struct MultiSelector<LabelView: View, Selectable: Identifiable & Hashable>: View {
    let label: LabelView
    let options: [Selectable]
    let optionToString: (Selectable) -> String
    var selected: Binding<Set<Selectable>>

    private var formattedSelectedListString: String {
        ListFormatter.localizedString(byJoining: selected.wrappedValue.map { optionToString($0) })
    }

    var body: some View {
        NavigationLink(destination: multiSelectionView()) {
            HStack {
                label
                Spacer()
                Text(formattedSelectedListString)
                    .foregroundColor(.gray)
                    .multilineTextAlignment(.trailing)
            }
        }
    }

    private func multiSelectionView() -> some View {
        Text("TODO: add multi selection detail view here")
    }
}

Note that I decided to represent each entry with a String, thus the optionToString closure is needed which will provide the Stringrepresentation of the options type.

The call to ListFormatter.localizedString makes sure that we join a list of selected options together in the correct localization format (e.g. ["A", "B", "C"]becomes "A, B and C" for English).

This is the preview code I used for the view:

struct MultiSelector_Previews: PreviewProvider {
    struct IdentifiableString: Identifiable, Hashable {
        let string: String
        var id: String { string }
    }
  
    @State 
    static var selected: Set<IdentifiableString> = Set(["A", "C"].map { IdentifiableString(string: $0) })
    
    static var previews: some View {
        NavigationView {
            Form {
                MultiSelector<Text, IdentifiableString>(
                    label: Text("Multiselect"),
                    options: ["A", "B", "C", "D"].map { IdentifiableString(string: $0) },
                    optionToString: { $0.string },
                    selected: $selected
                )
            }.navigationTitle("Title")
        }
    }
}

Note that instead of Goal I used an internal type to make the preview independent from my specific project. This is what the preview looks like:

Let’s place this into our TaskEditView and see what it looks like in that context by replacing the TODO Text call with:

MultiSelector(
    label: Text("Serving Goals"),
    options: allGoals,
    optionToString: { $0.name },
    selected: $task.servingGoals
)

The preview now changes to this, which looks just as expected:

But when clicking on it, we see this, which is not right yet:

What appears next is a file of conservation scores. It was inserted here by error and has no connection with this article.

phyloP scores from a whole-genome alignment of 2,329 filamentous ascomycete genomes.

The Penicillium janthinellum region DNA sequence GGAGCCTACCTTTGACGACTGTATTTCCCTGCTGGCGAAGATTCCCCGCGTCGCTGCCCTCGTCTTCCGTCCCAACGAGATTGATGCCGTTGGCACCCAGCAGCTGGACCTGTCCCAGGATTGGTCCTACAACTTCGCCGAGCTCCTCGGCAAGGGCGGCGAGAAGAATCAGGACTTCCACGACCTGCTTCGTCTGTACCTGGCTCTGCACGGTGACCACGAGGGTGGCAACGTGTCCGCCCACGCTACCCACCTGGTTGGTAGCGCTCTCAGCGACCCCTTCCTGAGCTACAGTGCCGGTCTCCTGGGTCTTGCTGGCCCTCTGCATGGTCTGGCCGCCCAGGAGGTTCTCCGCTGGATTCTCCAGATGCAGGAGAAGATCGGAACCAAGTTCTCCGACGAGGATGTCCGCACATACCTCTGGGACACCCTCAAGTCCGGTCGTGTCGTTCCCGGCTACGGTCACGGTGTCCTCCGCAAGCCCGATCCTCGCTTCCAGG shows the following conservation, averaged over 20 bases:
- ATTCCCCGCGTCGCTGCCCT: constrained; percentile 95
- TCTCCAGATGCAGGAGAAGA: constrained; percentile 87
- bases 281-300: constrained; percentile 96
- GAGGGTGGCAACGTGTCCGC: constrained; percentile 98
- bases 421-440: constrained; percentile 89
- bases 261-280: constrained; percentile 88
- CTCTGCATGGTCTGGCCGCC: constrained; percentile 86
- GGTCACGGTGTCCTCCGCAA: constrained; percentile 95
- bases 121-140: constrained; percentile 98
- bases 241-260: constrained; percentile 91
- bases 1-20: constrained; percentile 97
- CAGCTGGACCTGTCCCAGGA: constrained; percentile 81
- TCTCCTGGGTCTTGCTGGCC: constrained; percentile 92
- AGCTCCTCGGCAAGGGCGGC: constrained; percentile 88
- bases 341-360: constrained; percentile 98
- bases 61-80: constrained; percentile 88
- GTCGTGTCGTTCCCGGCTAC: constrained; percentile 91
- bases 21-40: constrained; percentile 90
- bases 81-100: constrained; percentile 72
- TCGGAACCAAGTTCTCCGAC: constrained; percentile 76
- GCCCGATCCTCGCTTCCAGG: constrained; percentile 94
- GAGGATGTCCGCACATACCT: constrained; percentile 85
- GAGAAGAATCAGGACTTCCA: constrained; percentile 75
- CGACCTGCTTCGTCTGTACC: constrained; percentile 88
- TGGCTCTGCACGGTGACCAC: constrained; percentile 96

Let’s implement the detail view then. I’ve chosen the type name MultiSelectionView for the detail view and this is its code:

import SwiftUI

struct MultiSelectionView<Selectable: Identifiable & Hashable>: View {
    let options: [Selectable]
    let optionToString: (Selectable) -> String

    @Binding 
    var selected: Set<Selectable>
    
    var body: some View {
        List {
            ForEach(options) { selectable in
                Button(action: { toggleSelection(selectable: selectable) }) {
                    HStack {
                        Text(optionToString(selectable)).foregroundColor(.black)

                        Spacer()

                        if selected.contains { $0.id == selectable.id } {
                            Image(systemName: "checkmark").foregroundColor(.accentColor)
                        }
                    }
                }.tag(selectable.id)
            }
        }.listStyle(GroupedListStyle())
    }

    private func toggleSelection(selectable: Selectable) {
        if let existingIndex = selected.firstIndex(where: { $0.id == selectable.id }) {
            selected.remove(at: existingIndex)
        } else {
            selected.insert(selectable)
        }
    }
}

Except for label, this has basically the same properties. But this time, they are actually used, for example when checking if the checkmark should actually be shown by calling contains on the selected collection.

When one of the entries is clicked, toggleSelection is used on the entry to remove or insert it into the selectedproperty. For the checkmark, I'm using the SF Symbol "checkmark" which looks exactly like the checkmark icon of Picker.

This is the preview code I’ve setup for the detail view, note that it’s pretty much a copy of the MultiSelector preview:

struct MultiSelectionView_Previews: PreviewProvider {
    struct IdentifiableString: Identifiable, Hashable {
        let string: String
        var id: String { string }
    }

    @State 
    static var selected: Set<IdentifiableString> = Set(["A", "C"].map { IdentifiableString(string: $0) })
    
    static var previews: some View {
        NavigationView {
            MultiSelectionView(
                options: ["A", "B", "C", "D"].map { IdentifiableString(string: $0) },
                optionToString: { $0.string },
                selected: $selected
            )
        }
    }
}

This is what it looks like in the Xcode preview:

Now finally, let’s integrate our MultiSelectionView to our MultiSelector by replacing the TODO Text entry with:

MultiSelectionView(
    options: options,
    optionToString: optionToString,
    selected: selected
)

Basically, we’re just passing the data onto the detail view. But let’s see what our app looks like now in this animated GIF I recorded from the simulator:

Nice, it’s working!

I’ve uploaded the Demo project to GitHub if you want to just copy the contents of the MultiSelector and MultiSelectionView, you can find them in this folder.

👤